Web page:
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COVID-19 eviscerated the global price of oil, inflicting pain on Utah

Impact is expected to be the worst in 7 decades

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Kinder Morgan compression station, photographed on Ravola Dugway Road, near Upalco, in Duchesne County on Tuesday, June 16, 2020.

Kristin Murphy, Deseret News

SALT LAKE CITY — A new report details the devastation the COVID-19 pandemic inflicted on the oil and gas industry in Utah and around the globe, with the magnitude of the shock on energy demand predicted to be the worst in the seven decades since World War II.

The battle for market share sent crude oil prices into a tailspin, aggravated by shelter-in-place and stay-at-home policies that continue around the United States and elsewhere in the world.

A research brief released this month by the University of Utah’s Kem C. Gardner Policy Institute details that year-over-year consumption of gasoline and jet fuel, as an example, experienced decreases ranging from 48% to 80% as travel by automobiles and airplanes dwindled to a mere trickle.

In contrast, the consumption of diesel fuel that is used in trucking fleets and trains that transport consumer products only dropped by 25% as the pandemic drove higher demand for e-commerce.

While commuters and other motorists reaped the benefit of low prices at the pump and stay-at-home orders, the oil and gas sector suffered catastrophic losses, with paper contract prices for a barrel of oil dropping to negative $37.63 for the first time in history last year.

The beginning of 2020 saw oil prices of West Texas Intermediate — the benchmark for oil prices in the Western Hemisphere — at $57.52 per barrel. By April the price had plunged to $16.55, according to the U.S. Energy Administration.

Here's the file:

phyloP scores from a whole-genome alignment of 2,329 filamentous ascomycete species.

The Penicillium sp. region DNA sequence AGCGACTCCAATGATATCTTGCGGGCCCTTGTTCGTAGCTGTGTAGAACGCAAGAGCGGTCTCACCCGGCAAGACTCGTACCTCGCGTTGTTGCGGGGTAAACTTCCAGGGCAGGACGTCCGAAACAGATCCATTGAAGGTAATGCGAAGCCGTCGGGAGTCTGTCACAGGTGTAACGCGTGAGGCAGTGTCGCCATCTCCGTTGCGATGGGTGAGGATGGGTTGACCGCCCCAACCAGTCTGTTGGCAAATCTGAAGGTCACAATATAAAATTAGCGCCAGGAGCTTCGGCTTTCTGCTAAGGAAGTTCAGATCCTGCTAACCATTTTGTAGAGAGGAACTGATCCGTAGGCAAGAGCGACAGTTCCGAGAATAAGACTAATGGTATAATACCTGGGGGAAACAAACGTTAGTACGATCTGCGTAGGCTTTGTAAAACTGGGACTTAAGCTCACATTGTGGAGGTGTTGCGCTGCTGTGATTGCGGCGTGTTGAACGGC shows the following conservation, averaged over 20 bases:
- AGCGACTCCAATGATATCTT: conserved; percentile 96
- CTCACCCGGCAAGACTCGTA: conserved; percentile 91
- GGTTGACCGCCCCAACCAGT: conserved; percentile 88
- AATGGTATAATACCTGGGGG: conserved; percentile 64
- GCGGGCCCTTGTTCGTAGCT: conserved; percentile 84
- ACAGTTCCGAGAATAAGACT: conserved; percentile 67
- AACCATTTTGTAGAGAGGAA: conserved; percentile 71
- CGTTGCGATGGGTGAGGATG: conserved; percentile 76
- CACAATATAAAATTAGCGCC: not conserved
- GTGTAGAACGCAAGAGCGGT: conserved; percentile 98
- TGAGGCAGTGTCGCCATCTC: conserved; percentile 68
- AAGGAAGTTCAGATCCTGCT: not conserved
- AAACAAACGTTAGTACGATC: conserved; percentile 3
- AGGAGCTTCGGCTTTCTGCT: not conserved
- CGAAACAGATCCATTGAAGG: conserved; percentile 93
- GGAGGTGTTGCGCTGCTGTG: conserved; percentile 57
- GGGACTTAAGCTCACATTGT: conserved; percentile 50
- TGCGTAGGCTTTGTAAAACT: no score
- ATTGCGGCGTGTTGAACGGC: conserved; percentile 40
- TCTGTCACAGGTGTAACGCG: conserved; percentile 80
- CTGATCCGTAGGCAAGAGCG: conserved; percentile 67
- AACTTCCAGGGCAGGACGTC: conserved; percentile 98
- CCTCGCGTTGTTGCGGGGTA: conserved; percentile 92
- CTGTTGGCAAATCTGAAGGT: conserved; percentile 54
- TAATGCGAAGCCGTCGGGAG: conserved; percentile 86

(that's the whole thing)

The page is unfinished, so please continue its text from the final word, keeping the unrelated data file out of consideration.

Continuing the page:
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Pandemic impacts were keenly felt in Utah because the waxy crude produced in the Beehive State requires insulated trucking to transport and is more expensive to refine, according to the report. That factor already puts Utah at an economic disadvantage, the report notes, because refineries can demand a lower price per barrel.

At the onset of the pandemic, layoffs in the natural resource sector drove double-digit unemployment rates in the oil and gas producing region of Duchesne and Uintah counties, and while those rates have recovered somewhat, they remain higher than the rest of the state.

Operators in the basin responded to lower prices by either decreasing or stopping production.

The report notes that by June, oil production was down by 19% from the year before and the number of shut-in wells — those no longer actively producing — nearly doubled from January to June.

And while Utah’s rig count sat at eight in the last week of March, it fell to zero in May. The report noted that in the latter half of October, the state’s drilling rig count sat at three.

John Baza, the director of Utah’s Division of Oil, Gas and Mining, said those big impacts played out in Utah beginning in April and continuing into June.

Rig counts have bounced back to a degree, sitting at about a half dozen, Baza said, and the price for West Texas crude oil has rebounded to $53.29 per barrel as of Tuesday.

Energy producers remain wary, Baza said, given price volatility and what may happen with a new presidential administration under Joe Biden.

“I think the companies are going to be cautious moving forward to discern if the pricing is going to stay stable,” Baza said.